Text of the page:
Though its big-screen incarnations have been dormant for more than a decade at this point, Wes Craven's classic supernatural slasher tale and its sequels still haunt our nightmares. Built on a killer concept and offering a witty alternative to silent stalkers in slasher cinema at the time, the original A Nightmare on Elm Street quickly became a horror staple, and the mythology Craven developed in the first film soon proved ripe for further exploration. Over the course of a decade, the original series just kept reinventing itself, and Freddy remained so popular that we eventually got a crossover with Jason Voorhees and a somewhat divisive remake. Now, we just have to wait and see if all our dreams of more Nightmare films will one day come true.
Child's Play/Chucky (1988-Present)
If Wes Craven popularized the Slasher Who Talks Back with Freddy Krueger, then Don Mancini picked up the torch and ran screaming down the street with it when he created Chucky. With Child's Play in 1988, Mancini, director Tom Holland, and star Brad Dourif created an instantly recognizable new horror villain, and then somewhere along the way Mancini just decided he was never going to let his creation go and just keep getting weird with it for years on end. Almost 35 years and one hit TV series later, and Chucky still slays.
The original Scream film is a horror classic because of its ability to deconstruct and expand slasher movie tropes simultaneously, picking horror films apart while also giving us something genuinely scary. It could have stopped there, and we could have gone on to a few rote sequels which existed only because the first film was so successful. But Wes Craven, Kevin Williamson, and the great ensemble cast didn't stop there, and 25 years later, we're still getting fresh, exciting takes on the Scream formula in a franchise that just keeps evolving alongside the rest of the horror scene.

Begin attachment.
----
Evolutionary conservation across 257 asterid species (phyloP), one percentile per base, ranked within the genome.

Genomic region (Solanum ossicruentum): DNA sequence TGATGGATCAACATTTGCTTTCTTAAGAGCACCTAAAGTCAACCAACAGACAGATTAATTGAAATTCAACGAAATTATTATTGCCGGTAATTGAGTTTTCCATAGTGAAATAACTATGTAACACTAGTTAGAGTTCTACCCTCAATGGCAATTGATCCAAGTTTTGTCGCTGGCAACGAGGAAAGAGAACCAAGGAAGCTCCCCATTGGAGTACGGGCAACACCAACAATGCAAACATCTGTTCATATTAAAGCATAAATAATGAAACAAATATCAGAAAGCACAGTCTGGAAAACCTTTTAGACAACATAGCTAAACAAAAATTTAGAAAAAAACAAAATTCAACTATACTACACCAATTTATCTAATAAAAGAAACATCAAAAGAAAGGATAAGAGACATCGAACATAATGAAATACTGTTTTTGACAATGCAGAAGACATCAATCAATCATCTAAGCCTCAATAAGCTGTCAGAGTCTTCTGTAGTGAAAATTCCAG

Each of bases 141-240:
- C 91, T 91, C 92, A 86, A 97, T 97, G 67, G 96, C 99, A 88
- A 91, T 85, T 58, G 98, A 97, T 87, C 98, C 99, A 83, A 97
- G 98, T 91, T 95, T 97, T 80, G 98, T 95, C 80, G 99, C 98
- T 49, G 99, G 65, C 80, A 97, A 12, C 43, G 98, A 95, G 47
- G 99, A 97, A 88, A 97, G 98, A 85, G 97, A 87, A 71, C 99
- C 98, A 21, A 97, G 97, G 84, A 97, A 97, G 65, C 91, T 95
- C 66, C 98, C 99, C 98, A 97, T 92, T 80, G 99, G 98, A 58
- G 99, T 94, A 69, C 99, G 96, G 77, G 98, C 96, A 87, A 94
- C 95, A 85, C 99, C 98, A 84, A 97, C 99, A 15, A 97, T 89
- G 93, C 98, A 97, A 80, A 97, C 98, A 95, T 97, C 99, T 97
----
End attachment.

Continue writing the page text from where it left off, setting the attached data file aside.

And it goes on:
Saw is a great standalone horror film with an amazing hook and a concept that just keeps delivering twist after twist. Eight sequels (and counting) later, and we're still following the exploits of Jigsaw and his followers through elaborate death trap after elaborate death trap. Though not all of the sequels are created equal, the franchise is now-legendary for its influence on the horror scene of the 2000s and 2010s, and helped launched the careers of genre iconics like Leigh Whannel and James Wan along the way. We're still feeling the impact of this series, and it's not over yet.
The Conjuring (2013-Present)
Anchored by James Wan's filmmaking chops and the star power of Patrick Wilson and Vera Farmiga, The Conjuring began as a single, based-on-a-true-story haunted house movie, and evolved into a pop culture juggernaut. It's a franchise so successful that a single spinoff has produced a three-film series of its own, and there's no end in sight to the potential for more stories from the case files of Ed and Lorraine Warren. The staying power of the original film at the box office, and its ability to generate so many more potential scary movies, is proof that you can still build whole universes in horror, and the impact of its success is still echoing across the genre.
You can stream many of these movies, including Universal Monster movies and the new Halloween film, Halloween Ends, on Peacock.